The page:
The genus Microcystis (Microcystaceae/Cyanobacteria) from a Spanish reservoir: A contribution to the definition of morphological variations
Sanchis, Daniel; Carrasco, David; Quesada, Antonio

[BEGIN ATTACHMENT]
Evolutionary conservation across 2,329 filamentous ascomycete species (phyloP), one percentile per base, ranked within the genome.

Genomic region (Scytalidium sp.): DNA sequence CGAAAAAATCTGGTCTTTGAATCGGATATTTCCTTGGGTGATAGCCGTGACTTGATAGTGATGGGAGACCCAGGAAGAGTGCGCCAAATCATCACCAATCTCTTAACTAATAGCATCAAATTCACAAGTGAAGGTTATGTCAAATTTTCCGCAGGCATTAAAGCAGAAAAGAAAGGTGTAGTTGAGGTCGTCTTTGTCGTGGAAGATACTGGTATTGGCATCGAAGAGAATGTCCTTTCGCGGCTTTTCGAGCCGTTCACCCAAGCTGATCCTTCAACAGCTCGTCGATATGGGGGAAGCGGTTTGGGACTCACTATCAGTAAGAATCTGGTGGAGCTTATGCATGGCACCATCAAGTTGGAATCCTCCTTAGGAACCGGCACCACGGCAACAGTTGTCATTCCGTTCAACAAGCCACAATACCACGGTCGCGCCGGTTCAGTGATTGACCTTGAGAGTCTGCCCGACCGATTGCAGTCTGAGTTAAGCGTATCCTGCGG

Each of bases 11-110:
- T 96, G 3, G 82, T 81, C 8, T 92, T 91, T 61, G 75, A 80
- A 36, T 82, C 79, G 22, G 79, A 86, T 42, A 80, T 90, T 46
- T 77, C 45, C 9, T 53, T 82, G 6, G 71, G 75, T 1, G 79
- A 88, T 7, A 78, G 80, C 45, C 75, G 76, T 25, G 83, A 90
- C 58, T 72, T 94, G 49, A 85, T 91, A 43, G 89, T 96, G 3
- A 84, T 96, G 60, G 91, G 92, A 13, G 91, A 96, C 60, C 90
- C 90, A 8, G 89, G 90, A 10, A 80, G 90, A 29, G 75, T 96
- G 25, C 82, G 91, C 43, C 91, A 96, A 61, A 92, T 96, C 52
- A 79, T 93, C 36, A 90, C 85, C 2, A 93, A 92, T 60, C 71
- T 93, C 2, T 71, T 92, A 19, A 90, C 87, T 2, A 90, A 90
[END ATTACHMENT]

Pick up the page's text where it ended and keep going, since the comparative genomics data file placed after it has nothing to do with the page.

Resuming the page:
Traditional cyanobacterial taxonomy is usually confusing and complicated. The genus Microcystis, considered as one of the most relevant planktonic organisms from an ecological (cyanobacterial blooms development) and public health (hepatotoxin production) point of view in continental waters, exhibits an extremely difficult species identification, especially due to the morphological variations that frequently occur in definable and recognizable phenotypes (morphospecies). Consequently, the study of Microcystis morphospecies variability and definition of their morphotypes will contribute to improve morphological delimitation and thus species recognition within this genus. Several species of Microcystis, including M. aeruginosa, M. flosaquae, M. novacekii, M. viridis and M. wesenbergii, were identified in a eutrophic reservoir from Madrid (Spain). Isolation of strains belonging to these morphospecies allowed development of the morphotypes in culture and their morphological characterization. The comparison between field and cultured colonial forms was carried out and the corresponding taxonomic implications were explored. Identified morphospecies suffered, under culture conditions, morphological variations leading to colonies different to those from the initial morphotypes, as well as colonial characteristics typical of other morphospecies. Main variations were seen in M. aeruginosa , M. flos-aquae and M. novacekii strains, where new morphotypes are defined. Microcystis aeruginosa and M. novacekii isolates shared similar morphologies that would undoubtedly make their successful identification difficult if they were observed in field samples. Despite variations, the rest of the isolates conserved enough morphological features to allow their correct morphospecies assignation. A hypothetical developmental sequence of morphotypes for M. novacekii is proposed based on colonies observed in culture over time.